Often a report must be able to be grouped by one or more categories, depending on the user's requirements.
Sometimes, across groups, it's helpful to highlight common elements. Imagine that the illustration below lists employees by department (the main grouping), with the last column being a common element to all employees:
It's difficult to identify common elements across the main group for the last column in figure 1, even though values like "AAAAA" and "ZZZZZ" are repeated. In fact, it's not possible to draw any conclusions about the last column (like how many employees share the common element "ZZZZZ") without physically scanning the entire text of the last column. It would be easier to visualise if the last column was in its own sub-group - although doing so would interrupt the flow of the main group, department.
Here's a revised illustration where the only change is color to the last column:
From the revised illustration in figure 2, it's easy to see how many "ZZZZZ" employees there are (highlighted in oceanic aqua), and even the fact that there's some in both sets, without really having to read the text.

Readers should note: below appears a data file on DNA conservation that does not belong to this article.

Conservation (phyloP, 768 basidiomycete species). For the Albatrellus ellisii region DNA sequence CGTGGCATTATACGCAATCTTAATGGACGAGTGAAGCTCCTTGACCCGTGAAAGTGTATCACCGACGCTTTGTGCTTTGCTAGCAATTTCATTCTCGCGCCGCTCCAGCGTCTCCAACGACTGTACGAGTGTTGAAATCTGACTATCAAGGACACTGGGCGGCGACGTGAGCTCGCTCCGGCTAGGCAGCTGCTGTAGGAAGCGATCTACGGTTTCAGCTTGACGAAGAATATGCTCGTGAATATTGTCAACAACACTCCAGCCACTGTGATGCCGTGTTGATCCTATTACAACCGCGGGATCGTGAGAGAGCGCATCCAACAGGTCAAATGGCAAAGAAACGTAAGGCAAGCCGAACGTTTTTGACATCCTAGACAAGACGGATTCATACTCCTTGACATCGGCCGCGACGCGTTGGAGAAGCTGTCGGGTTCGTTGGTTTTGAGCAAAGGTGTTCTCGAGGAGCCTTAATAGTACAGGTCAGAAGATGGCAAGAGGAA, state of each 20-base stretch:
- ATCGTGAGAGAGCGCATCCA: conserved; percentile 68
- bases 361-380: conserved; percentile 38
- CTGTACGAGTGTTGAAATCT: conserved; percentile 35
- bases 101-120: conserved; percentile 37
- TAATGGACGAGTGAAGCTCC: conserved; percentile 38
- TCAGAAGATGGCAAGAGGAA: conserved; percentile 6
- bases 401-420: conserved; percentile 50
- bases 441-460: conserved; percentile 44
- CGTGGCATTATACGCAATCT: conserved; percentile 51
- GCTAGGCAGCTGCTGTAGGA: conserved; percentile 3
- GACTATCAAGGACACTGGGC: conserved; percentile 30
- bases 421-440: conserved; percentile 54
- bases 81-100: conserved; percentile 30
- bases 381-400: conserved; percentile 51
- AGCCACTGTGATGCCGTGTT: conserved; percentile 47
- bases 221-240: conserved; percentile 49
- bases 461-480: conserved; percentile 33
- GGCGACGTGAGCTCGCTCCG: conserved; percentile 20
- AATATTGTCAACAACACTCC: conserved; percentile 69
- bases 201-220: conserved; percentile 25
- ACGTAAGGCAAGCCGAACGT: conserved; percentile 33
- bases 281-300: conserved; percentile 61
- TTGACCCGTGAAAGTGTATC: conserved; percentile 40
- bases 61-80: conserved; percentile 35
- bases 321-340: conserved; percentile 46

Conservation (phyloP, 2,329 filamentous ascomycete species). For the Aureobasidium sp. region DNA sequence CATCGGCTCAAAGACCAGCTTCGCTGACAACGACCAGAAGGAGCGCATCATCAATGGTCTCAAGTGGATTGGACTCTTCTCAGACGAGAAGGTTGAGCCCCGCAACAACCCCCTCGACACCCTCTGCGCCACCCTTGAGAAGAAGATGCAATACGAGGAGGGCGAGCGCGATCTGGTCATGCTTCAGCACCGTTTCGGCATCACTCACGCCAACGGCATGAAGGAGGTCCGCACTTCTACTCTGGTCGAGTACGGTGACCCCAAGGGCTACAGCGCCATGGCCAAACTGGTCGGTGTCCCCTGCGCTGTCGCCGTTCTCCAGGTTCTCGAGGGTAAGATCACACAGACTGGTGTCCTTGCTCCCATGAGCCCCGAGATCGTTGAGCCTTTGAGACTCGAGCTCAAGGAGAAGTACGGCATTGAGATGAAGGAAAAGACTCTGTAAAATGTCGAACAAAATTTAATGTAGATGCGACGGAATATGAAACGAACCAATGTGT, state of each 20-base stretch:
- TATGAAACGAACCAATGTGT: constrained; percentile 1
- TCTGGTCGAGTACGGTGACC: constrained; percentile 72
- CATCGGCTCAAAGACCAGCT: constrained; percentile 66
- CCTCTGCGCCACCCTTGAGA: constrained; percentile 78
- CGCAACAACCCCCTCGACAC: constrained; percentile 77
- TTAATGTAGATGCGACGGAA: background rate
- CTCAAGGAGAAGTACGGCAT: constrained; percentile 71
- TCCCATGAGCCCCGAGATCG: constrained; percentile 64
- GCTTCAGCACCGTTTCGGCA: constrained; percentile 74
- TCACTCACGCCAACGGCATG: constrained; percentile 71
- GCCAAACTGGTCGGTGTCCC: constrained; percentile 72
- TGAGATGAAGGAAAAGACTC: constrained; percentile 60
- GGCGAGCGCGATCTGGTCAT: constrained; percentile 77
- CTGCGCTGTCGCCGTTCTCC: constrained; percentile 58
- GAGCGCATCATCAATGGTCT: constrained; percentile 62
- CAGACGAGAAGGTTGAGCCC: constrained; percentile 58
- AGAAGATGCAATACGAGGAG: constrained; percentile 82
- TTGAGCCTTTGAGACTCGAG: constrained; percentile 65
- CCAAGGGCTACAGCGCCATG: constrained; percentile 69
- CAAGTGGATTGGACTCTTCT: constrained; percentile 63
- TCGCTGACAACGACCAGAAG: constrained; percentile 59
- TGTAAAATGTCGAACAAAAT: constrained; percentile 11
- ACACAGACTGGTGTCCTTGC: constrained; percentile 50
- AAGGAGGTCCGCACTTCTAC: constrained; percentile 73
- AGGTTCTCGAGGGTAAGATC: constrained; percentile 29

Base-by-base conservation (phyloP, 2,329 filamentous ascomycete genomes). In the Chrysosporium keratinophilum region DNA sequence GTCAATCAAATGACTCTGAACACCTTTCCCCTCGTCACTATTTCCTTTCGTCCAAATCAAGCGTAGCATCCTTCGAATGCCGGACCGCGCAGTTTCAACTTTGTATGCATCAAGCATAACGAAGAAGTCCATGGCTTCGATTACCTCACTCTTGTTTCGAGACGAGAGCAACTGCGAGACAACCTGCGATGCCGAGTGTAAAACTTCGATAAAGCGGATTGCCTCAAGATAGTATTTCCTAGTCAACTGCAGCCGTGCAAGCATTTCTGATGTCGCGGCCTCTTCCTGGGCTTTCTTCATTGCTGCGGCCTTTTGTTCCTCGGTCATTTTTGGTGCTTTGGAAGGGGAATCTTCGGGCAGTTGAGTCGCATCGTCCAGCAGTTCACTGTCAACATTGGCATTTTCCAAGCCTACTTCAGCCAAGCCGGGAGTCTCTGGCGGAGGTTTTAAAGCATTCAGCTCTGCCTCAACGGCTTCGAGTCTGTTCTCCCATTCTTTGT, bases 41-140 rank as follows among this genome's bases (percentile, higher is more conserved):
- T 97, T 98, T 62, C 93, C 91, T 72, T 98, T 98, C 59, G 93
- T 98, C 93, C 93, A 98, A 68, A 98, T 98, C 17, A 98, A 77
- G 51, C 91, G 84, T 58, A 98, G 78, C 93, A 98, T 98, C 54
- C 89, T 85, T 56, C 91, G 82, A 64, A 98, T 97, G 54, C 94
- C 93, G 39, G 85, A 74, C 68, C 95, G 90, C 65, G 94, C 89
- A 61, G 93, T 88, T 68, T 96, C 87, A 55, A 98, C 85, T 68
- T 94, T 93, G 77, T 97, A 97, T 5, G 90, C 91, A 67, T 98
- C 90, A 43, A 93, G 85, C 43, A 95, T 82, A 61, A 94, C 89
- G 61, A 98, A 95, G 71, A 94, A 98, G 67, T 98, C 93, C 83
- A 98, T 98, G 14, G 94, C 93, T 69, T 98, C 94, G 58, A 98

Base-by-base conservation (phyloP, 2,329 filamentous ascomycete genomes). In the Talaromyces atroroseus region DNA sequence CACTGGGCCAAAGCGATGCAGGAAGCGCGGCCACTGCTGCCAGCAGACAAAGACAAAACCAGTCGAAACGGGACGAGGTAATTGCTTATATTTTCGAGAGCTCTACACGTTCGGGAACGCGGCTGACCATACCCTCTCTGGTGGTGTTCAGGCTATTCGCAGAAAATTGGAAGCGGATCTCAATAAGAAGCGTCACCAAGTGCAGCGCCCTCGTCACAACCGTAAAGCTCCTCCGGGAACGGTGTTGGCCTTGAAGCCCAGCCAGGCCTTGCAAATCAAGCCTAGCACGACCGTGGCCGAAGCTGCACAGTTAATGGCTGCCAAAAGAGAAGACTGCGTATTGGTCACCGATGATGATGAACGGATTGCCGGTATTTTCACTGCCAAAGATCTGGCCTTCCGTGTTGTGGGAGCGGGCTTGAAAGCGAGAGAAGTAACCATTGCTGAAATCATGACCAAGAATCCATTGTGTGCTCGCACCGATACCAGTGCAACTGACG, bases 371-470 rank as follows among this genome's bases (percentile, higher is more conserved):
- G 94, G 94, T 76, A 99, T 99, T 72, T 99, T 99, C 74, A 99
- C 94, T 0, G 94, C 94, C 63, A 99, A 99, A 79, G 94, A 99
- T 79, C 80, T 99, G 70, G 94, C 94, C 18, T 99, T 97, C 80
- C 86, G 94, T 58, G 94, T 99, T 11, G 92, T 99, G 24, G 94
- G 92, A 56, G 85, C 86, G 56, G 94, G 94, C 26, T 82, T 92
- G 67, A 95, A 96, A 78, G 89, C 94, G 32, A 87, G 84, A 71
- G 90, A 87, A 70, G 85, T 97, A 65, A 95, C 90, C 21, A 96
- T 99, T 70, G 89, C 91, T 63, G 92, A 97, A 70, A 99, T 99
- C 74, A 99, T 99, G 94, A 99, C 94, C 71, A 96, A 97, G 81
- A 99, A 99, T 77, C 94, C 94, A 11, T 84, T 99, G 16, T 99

Color is being used here as a "Pre-Attentive Variable": something that may convey information to a user, before they've paid attention to it. Next week, in part 2 of "Enhancing Visualisation of Common Elements Across Groups Using Color in Reporting Services 2005", I'll demonstrate the code to color Reporting Services table cells without hardcoding the variables, so my technique is re-useable between reports.
Tags: reporting services, visual, group, color
posted @ Tuesday, March 10, 2009 1:09 PM